George Vanier bidding farewell to principal

COMBERMERE – Students and staff at George Vanier Catholic School are preparing to say goodbye to their principal after the Renfrew County Catholic District School Board unveiled its list of redeployments on May 1.

Cards of appreciation and well wishes already dot Melissa Carroll-Dubeau’s desk. The principal at George Vanier since September 2010 will be heading to Our Lady of Grace in Westmeath this fall.
To fill the vacant position left by her, the school board is integrating a twinned principal concept. Marie Finnerty, who is the current principal at St. John Bosco, will fulfill principal duties at both George Vanier and St. John Bosco.
Maureen McHale-Enright, who is the vice principal at St. James and St. Casimirs, will become the vice-principal for George Vanier and St. James.
Director of Education Michele Arbour said in a statement that during the redeployment process, the school and principal/vice-principal profiles were used to match individual leaders with the priorities and needs of the diverse communities in the Renfrew County Catholic District School Board.
“We believe that it is professionally and personally enriching for our principals and vice-principals to experience leadership opportunities in various school communities within our Catholic system,” she said. “These talented leaders will generously share their faith, academic expertise and strong collaboration skills with our students, parents, parishes and the larger community.”
Arbour added that she sees the movement of principals and vice-principals across the system as a healthy sign of growth. The new positions will take effect September 2012.
This gives Carroll-Dubeau some time to adjust to the news. However, she said she is going to miss the tight-knit community.
“I love to build relationships; it is very difficult to say goodbye,” she said. “I wouldn’t like to say goodbye to the George Vanier community. I would just like to say, ‘until we meet again.’”
Carroll-Dubeau was born in Pembroke and raised on Allumette Island in Quebec. She attended a two-room school and later transferred to another small rural elementary school in Chapeau. She has only one sibling – an older brother.
The bubbly principal said she always knew she wanted to have a career in the education field and that it is in her blood. Her mother and two grandmothers were all teachers.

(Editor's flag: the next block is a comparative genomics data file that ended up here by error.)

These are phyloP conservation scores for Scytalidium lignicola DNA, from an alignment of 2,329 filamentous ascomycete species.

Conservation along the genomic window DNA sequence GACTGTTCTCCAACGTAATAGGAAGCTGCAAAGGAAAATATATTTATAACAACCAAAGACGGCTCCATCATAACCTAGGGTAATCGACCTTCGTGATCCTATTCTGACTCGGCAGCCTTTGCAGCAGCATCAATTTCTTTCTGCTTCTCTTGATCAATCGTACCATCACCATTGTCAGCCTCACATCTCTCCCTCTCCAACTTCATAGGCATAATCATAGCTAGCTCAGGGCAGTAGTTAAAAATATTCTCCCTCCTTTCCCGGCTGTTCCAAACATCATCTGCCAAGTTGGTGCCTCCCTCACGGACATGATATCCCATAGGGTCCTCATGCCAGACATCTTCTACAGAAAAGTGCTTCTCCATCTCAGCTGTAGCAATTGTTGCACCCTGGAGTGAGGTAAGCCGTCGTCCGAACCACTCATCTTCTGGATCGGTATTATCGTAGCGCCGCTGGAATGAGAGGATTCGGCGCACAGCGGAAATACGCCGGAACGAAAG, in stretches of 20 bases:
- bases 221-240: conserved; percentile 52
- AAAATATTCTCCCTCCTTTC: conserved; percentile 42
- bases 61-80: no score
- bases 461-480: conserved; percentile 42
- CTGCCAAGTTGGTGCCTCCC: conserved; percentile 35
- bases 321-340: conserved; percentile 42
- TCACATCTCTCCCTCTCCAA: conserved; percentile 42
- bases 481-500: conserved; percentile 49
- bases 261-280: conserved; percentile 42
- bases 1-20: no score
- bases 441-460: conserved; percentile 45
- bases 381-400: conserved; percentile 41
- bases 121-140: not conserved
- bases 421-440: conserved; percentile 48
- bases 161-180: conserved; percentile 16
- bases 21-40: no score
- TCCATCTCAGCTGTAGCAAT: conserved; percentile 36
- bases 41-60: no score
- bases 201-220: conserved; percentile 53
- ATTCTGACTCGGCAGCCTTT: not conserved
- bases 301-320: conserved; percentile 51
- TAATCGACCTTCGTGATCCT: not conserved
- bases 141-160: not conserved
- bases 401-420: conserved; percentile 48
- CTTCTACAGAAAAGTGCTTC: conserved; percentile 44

“It’s been in the family and it’s something that I seem to be very natural at,” she said. “It’s definitely a calling; I believe I have been blessed with the gift to teach others how to read and how to write and learn the gift of learning.”
During her summers, she would help her mom, who taught with the Renfrew County Catholic District School Board.
“She was a good mentor,” Carroll-Dubeau said.
When it came time for her post-secondary education, Carroll-Dubeau chose Carleton University for her undergrad. She then went to Buffalo to attend teachers college.
The university in Buffalo was a year and a half program and offered sign language as an elective. Carroll-Dubeau already spoke English and French, and she said she wanted to extend her abilities to teach students with special needs.
During this time, she worked at an inner-city school and did a placement at St. Mary’s School for the Deaf. She helped out with the Western Association for Learning Disabilities and volunteered her time helping adults get their high school diploma.
To qualify to be a teacher in Ontario, she had to do a placement. So she chose to do a primary teaching placement with the Renfrew County Catholic District School Board at our Lady of Sorrows.
Her first teaching gig was a long-term, occasional contract with Cathedral Catholic School in Pembroke. From there, she got her first-ever permanent,  full-time position with St. James Catholic School. Flash forward several schools and a few years later, and Carroll-Dubeau became acting vice-principal for John XXIII Catholic School.
When a principal position opened up at George Vanier, she jumped at the chance.
“It is something that I dreamed about and aspired to be,” she said.
In total, Carroll-Dubeau has 14 years of teaching experience under her belt.
Before she even got the position, the principal said she fell in love with the rural community; it reminded her of her upbringing.
“I was called to it because it is from similar roots from where I am from,” she said. “I thought that I had a lot to offer the school, the students and the staff.”
So in the fall of 2010, she began her duties in Combermere. In addition to being principal, she also teaches French to the junior students.
George Vanier has 54 students, three full-time teachers, a part-time teacher and a part-time French teacher.
One of the first things she noticed with the school was its lack of much-needed technology.
Story continues in the May 16 issue of The Valley Gazette.